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Hector Neris is no longer unhittable

The Phillies’ set-up man, once untouchable, has been getting touched a lot lately.

MLB: Toronto Blue Jays at Philadelphia Phillies Eric Hartline-USA TODAY Sports

Relief pitchers are, by their very nature, volatile.

There is a reason guys like Aroldis Chapman, Andrew Miller, and Wade Davis make a lot of money pitching just a handful of innings per week. They are consistent relief pitchers, largely immune to the ebbs and flows of production that seem to grip many short-form pitchers. And those guys are rare.

For the first couple months of this season, Hector Neris looked as if he was on his way to becoming one of those guys, a future closer in the making. And he had one of the most unhittable pitches in baseball, a split-finger fastball that batters simply had no chance at hitting.

But in last night’s 7-2 loss to the Blue Jays, Neris was lit up once again. He retired just two batters in the 8th inning and gave up three runs on two hits and two walks with no strikeouts, including a monstrous home run to the incredible Josh Donaldson.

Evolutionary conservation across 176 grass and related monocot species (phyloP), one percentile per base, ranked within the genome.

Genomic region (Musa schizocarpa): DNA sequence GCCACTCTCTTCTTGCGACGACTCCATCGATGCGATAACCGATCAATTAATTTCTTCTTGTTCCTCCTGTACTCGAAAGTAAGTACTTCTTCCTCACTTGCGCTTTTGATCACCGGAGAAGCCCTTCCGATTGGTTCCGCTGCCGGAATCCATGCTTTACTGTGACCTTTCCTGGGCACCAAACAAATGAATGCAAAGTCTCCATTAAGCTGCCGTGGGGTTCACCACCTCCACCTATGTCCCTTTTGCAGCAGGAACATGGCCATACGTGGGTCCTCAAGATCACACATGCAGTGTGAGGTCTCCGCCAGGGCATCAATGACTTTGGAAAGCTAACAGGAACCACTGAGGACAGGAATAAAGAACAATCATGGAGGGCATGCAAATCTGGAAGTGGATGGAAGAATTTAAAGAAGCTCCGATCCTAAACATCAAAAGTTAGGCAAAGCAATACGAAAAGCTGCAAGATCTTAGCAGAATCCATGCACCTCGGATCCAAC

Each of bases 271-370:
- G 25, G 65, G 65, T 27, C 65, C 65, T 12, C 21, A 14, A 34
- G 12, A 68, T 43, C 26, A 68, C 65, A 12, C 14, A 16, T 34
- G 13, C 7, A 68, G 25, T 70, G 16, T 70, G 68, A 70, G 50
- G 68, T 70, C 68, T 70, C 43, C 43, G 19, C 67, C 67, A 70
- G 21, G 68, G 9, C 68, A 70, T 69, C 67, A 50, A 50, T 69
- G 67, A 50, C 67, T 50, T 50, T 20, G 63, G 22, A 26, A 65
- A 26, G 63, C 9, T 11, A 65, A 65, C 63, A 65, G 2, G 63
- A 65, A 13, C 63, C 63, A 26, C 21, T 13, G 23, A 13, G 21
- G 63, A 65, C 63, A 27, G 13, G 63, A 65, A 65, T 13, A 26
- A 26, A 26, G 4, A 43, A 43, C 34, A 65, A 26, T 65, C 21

Through May 29, Neris had a 1.29 ERA and a 2.74 FIP, with 11.89 K/9 and 2.25 BB/9. Opponents were hitting .137 and he had a WHIP of 0.71.

Since May 30, Neris has an 11.37 ERA and a 9.93 FIP, with a 7.11 K/9 and 11.37 BB/9. Opponents are batting .393 against him in his last 6 1/3 IP with a WHIP of 3.00.

Manager Pete Mackanin said the big problem with Neris has been the splitter, which was one of baseball’s most unhittable pitches through the first part of the season. And as you can see from this chart, the whiff rate against Neris’ splitter has plummeted from April to June.

And in this chart, his batting average against has gone up against the splitter as well, from .083 in April to .286 in June.

And the main reason? Neris is missing with location, as evidenced by his percentage of "grooved" pitches.

Part of the issue could be due to how much he’s been used this year. Even as the Phillies have stumbled on hard times, he’s still being called on quite a bit. His 34 appearances are second-most in baseball (Sam Dyson and Zach Duke each have 35), and his 34 1/3 IP is tied for ninth-most. Last year was his career high in Major League innings, with 40.1, although he tallied a 97.0 inning season in Double-A in 2013.

When he was pitching well, Neris had the look of a sure-fire future closer, and he still might be. But he needs to figure out how to get control of his signature pitch, the splitter, if he wants to return to form.